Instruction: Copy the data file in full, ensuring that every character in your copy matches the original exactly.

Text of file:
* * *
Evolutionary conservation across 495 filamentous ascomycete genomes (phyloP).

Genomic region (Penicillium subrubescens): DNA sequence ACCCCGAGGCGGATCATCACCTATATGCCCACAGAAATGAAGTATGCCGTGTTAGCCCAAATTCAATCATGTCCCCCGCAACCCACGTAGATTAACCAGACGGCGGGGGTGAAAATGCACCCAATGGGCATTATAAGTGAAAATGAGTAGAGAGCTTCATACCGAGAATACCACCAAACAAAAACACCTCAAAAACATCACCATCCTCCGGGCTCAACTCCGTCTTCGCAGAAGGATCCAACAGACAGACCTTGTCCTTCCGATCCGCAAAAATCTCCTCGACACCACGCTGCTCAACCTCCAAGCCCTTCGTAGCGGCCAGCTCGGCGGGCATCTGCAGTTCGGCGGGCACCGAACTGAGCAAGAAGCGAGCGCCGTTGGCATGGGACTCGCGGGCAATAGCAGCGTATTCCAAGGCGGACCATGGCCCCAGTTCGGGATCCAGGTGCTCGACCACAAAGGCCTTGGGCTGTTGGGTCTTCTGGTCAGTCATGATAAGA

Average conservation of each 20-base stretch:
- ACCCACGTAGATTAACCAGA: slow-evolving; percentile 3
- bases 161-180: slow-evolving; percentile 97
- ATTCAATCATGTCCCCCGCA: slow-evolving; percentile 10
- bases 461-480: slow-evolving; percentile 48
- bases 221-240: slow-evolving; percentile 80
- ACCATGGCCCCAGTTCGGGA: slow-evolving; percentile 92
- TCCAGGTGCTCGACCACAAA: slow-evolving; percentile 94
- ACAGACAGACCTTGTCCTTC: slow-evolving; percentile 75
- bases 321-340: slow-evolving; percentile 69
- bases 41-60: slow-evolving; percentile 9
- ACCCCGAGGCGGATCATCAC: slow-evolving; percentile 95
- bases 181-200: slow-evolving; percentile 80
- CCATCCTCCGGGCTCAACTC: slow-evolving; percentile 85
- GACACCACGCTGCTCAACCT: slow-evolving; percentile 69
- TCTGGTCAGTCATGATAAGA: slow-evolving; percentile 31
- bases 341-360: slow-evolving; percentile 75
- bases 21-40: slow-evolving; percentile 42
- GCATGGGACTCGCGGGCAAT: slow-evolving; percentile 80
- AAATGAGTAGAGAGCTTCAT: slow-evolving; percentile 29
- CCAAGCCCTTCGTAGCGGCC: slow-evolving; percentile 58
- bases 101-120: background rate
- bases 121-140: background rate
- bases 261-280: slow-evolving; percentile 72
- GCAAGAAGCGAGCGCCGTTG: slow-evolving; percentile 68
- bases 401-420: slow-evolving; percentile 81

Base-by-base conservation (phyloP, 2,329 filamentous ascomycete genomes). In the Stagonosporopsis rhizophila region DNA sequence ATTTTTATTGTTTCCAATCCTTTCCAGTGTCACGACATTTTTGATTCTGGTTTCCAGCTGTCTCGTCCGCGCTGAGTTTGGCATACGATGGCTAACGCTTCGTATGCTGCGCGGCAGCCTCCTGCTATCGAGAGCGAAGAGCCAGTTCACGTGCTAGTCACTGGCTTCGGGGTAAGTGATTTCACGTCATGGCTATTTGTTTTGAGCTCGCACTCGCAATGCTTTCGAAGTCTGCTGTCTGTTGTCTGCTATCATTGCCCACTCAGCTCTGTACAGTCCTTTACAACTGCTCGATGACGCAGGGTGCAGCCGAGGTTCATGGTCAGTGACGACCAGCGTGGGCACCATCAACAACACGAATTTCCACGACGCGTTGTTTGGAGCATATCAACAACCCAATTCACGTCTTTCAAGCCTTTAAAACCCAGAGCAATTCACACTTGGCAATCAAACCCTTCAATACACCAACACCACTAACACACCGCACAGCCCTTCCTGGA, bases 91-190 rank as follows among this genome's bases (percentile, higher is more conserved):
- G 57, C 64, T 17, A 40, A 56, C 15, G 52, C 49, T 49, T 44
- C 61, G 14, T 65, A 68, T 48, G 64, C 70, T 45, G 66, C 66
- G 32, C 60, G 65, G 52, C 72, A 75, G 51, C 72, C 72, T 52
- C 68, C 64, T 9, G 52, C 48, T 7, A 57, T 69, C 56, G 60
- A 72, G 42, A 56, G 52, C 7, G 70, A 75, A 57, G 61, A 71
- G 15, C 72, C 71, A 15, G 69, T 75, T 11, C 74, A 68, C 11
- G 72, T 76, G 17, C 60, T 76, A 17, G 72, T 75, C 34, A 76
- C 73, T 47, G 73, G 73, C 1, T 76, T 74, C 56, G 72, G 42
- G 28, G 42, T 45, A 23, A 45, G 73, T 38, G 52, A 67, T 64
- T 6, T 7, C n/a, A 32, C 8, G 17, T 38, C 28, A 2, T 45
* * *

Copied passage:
Evolutionary conservation across 495 filamentous ascomycete genomes (phyloP).

Genomic region (Penicillium subrubescens): DNA sequence ACCCCGAGGCGGATCATCACCTATATGCCCACAGAAATGAAGTATGCCGTGTTAGCCCAAATTCAATCATGTCCCCCGCAACCCACGTAGATTAACCAGACGGCGGGGGTGAAAATGCACCCAATGGGCATTATAAGTGAAAATGAGTAGAGAGCTTCATACCGAGAATACCACCAAACAAAAACACCTCAAAAACATCACCATCCTCCGGGCTCAACTCCGTCTTCGCAGAAGGATCCAACAGACAGACCTTGTCCTTCCGATCCGCAAAAATCTCCTCGACACCACGCTGCTCAACCTCCAAGCCCTTCGTAGCGGCCAGCTCGGCGGGCATCTGCAGTTCGGCGGGCACCGAACTGAGCAAGAAGCGAGCGCCGTTGGCATGGGACTCGCGGGCAATAGCAGCGTATTCCAAGGCGGACCATGGCCCCAGTTCGGGATCCAGGTGCTCGACCACAAAGGCCTTGGGCTGTTGGGTCTTCTGGTCAGTCATGATAAGA

Average conservation of each 20-base stretch:
- ACCCACGTAGATTAACCAGA: slow-evolving; percentile 3
- bases 161-180: slow-evolving; percentile 97
- ATTCAATCATGTCCCCCGCA: slow-evolving; percentile 10
- bases 461-480: slow-evolving; percentile 48
- bases 221-240: slow-evolving; percentile 80
- ACCATGGCCCCAGTTCGGGA: slow-evolving; percentile 92
- TCCAGGTGCTCGACCACAAA: slow-evolving; percentile 94
- ACAGACAGACCTTGTCCTTC: slow-evolving; percentile 75
- bases 321-340: slow-evolving; percentile 69
- bases 41-60: slow-evolving; percentile 9
- ACCCCGAGGCGGATCATCAC: slow-evolving; percentile 95
- bases 181-200: slow-evolving; percentile 80
- CCATCCTCCGGGCTCAACTC: slow-evolving; percentile 85
- GACACCACGCTGCTCAACCT: slow-evolving; percentile 69
- TCTGGTCAGTCATGATAAGA: slow-evolving; percentile 31
- bases 341-360: slow-evolving; percentile 75
- bases 21-40: slow-evolving; percentile 42
- GCATGGGACTCGCGGGCAAT: slow-evolving; percentile 80
- AAATGAGTAGAGAGCTTCAT: slow-evolving; percentile 29
- CCAAGCCCTTCGTAGCGGCC: slow-evolving; percentile 58
- bases 101-120: background rate
- bases 121-140: background rate
- bases 261-280: slow-evolving; percentile 72
- GCAAGAAGCGAGCGCCGTTG: slow-evolving; percentile 68
- bases 401-420: slow-evolving; percentile 81

Base-by-base conservation (phyloP, 2,329 filamentous ascomycete genomes). In the Stagonosporopsis rhizophila region DNA sequence ATTTTTATTGTTTCCAATCCTTTCCAGTGTCACGACATTTTTGATTCTGGTTTCCAGCTGTCTCGTCCGCGCTGAGTTTGGCATACGATGGCTAACGCTTCGTATGCTGCGCGGCAGCCTCCTGCTATCGAGAGCGAAGAGCCAGTTCACGTGCTAGTCACTGGCTTCGGGGTAAGTGATTTCACGTCATGGCTATTTGTTTTGAGCTCGCACTCGCAATGCTTTCGAAGTCTGCTGTCTGTTGTCTGCTATCATTGCCCACTCAGCTCTGTACAGTCCTTTACAACTGCTCGATGACGCAGGGTGCAGCCGAGGTTCATGGTCAGTGACGACCAGCGTGGGCACCATCAACAACACGAATTTCCACGACGCGTTGTTTGGAGCATATCAACAACCCAATTCACGTCTTTCAAGCCTTTAAAACCCAGAGCAATTCACACTTGGCAATCAAACCCTTCAATACACCAACACCACTAACACACCGCACAGCCCTTCCTGGA, bases 91-190 rank as follows among this genome's bases (percentile, higher is more conserved):
- G 57, C 64, T 17, A 40, A 56, C 15, G 52, C 49, T 49, T 44
- C 61, G 14, T 65, A 68, T 48, G 64, C 70, T 45, G 66, C 66
- G 32, C 60, G 65, G 52, C 72, A 75, G 51, C 72, C 72, T 52
- C 68, C 64, T 9, G 52, C 48, T 7, A 57, T 69, C 56, G 60
- A 72, G 42, A 56, G 52, C 7, G 70, A 75, A 57, G 61, A 71
- G 15, C 72, C 71, A 15, G 69, T 75, T 11, C 74, A 68, C 11
- G 72, T 76, G 17, C 60, T 76, A 17, G 72, T 75, C 34, A 76
- C 73, T 47, G 73, G 73, C 1, T 76, T 74, C 56, G 72, G 42
- G 28, G 42, T 45, A 23, A 45, G 73, T 38, G 52, A 67, T 64
- T 6, T 7, C n/a, A 32, C 8, G 17, T 38, C 28, A 2, T 45